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Star showing on the lawn in front of the house went to this duo of 4.5 litre cars.

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This is a very elegant Derby model 4.5 litre machine from the late 1930s.

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The first post-war cars were the Mark VI and R Type cars, survival rates of which are relatively low thanks to their propensity to rust. This is one that has survived.

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I had seen this splendid James Young bodied R Type machine before. One of my favourite cars of the entire event, and perhaps the one I would have awarded the “Best Classic Car” prize to. The judges thought otherwise, as you will see by reading on.

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An early 411

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Not a marque I had ever heard of. This was produced by a group of French engineers who were convinced that they could build a car that was in all respects “better” than the Panhard of the period. Splendid!

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The “sit up and beg” E93A Popular was joined, a post war offering based heavily on the pre-war models was joined here by a pre-war car.

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Among the classic Jaguars were a number of E Types and a lovely XK120.

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This 4.5 litre model was unanimously voted as the “best” classic on show by a panel of local (and mainly anonymous) judges, much to the delight of its owner and local resident. Whilst admitting that it is a splendid machine, there were plenty of other very nice cars as well, so “unanimous” was perhaps a bit of a surprise.

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Both Lotus in the event were from the 1990s, namely an Esprit and the front wheel drive Elan

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This SA only arrived mid way through the afternoon, was parked up under the trees and then departed. Although these cars were not that well thought of when new, I think they are splendid.

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There were a number of different MGs, showing the gradual evolution of this popular British sports car, from the early 1950s TD, through the late 1950s MGA in rare Coupe form, the Midgets and MGBs of the 1960s and 1970s and the MG R V8 of the mid 1990s.

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A trio of classic Mini ranged from an early 1959 car, through a 1960s Van and the rather elegant 40, a limited edition car produced to mark the 40th anniversary of the model., in 1999.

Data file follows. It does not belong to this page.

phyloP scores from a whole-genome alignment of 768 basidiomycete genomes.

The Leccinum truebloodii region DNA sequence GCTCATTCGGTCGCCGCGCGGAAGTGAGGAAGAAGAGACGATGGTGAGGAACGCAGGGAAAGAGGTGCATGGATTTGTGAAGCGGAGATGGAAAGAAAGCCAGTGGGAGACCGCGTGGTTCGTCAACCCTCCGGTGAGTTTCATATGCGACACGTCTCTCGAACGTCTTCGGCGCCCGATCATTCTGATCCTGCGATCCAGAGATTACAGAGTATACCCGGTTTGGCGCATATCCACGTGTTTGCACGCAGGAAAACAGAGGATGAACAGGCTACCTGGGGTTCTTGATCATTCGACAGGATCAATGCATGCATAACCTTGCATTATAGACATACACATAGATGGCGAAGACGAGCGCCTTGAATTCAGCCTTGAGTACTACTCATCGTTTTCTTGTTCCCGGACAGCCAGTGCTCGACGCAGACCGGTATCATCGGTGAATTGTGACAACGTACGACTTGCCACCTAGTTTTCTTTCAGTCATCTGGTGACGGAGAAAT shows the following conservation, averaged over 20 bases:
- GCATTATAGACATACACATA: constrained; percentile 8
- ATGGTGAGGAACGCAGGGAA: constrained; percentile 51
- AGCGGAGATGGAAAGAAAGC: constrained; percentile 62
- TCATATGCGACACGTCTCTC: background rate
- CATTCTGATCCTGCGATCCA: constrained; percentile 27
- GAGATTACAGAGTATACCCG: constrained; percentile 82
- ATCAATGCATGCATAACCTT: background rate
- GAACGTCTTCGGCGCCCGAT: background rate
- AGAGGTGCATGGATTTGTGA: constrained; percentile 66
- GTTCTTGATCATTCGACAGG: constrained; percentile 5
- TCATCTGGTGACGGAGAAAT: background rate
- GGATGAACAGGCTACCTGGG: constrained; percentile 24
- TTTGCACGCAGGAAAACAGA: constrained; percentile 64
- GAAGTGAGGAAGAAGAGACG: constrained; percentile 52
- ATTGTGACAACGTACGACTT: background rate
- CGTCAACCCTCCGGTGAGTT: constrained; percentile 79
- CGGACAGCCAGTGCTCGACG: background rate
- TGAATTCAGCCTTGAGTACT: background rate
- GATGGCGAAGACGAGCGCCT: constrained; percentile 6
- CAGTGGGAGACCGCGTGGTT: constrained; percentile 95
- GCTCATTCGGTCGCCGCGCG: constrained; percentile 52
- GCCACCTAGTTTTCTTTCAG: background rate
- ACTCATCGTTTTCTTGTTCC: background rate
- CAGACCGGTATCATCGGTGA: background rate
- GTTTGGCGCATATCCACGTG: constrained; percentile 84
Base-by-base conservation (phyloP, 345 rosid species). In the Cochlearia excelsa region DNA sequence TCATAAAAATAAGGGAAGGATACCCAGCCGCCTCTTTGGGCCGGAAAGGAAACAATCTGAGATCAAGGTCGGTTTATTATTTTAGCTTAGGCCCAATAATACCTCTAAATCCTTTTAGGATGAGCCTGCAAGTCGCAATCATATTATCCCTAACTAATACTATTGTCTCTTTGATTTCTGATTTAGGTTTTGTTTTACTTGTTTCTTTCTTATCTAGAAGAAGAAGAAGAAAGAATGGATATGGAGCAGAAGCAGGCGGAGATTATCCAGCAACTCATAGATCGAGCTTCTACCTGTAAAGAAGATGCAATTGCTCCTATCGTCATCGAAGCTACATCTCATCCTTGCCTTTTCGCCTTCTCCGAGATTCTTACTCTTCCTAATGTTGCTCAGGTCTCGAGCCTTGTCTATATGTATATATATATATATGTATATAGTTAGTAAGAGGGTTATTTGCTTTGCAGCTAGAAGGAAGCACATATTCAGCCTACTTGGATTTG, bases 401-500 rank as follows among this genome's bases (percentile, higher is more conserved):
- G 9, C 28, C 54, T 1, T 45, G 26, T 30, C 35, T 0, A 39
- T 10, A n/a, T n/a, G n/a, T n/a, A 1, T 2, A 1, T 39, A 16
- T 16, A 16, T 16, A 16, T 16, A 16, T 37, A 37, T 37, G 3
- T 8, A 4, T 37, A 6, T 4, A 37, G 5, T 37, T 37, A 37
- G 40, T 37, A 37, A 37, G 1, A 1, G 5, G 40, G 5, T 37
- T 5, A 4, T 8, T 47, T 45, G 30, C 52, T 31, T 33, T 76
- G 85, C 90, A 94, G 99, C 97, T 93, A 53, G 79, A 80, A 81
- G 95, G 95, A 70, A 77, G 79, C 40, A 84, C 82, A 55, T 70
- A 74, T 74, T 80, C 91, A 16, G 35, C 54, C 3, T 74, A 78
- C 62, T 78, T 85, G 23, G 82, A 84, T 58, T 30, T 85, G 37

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A splendid 1930s Three-wheeler.

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No surprise that there were several Minors on show.

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This Manta GT/E dates from 1983, towards the end of the production life of Opel’s Capri rival.

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Among the 911s on show were models from the 1980s and 1990s.

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There were plenty of truly splendid aristocratic pre-war Rolls Royce on display, any of one of which would been an impressive sight, but to get all this lot together was a real treat. The cars ranged from a 40/50 Silver Ghost to the 20/25 and later Phantom machines.


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From the post was period was this Silver Cloud. Very stately indeed.

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This later Silver Shadow looked almost small by comparison.

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This little known Roadster dates from 1951, and was conceived as a competitor to the MGs of the period.

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This is a late model Series V Alpine sports cars from the final months of production.

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This is a rare example of the pre-facelift 2500PI, the first British family car to sport (notoriously unreliable) fuel injection.

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There were a number of the popular TR models, including a pair of TR4s.

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A quartet of cars comprised both the luxury version of the ADO16 and the much larger A110 Westminster based 3 litre and 4 litre R cars.

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This proved to be a very entertaining show. Not large enough to occupy the whole day, for sure, but there was plenty to see to fill my afternoon.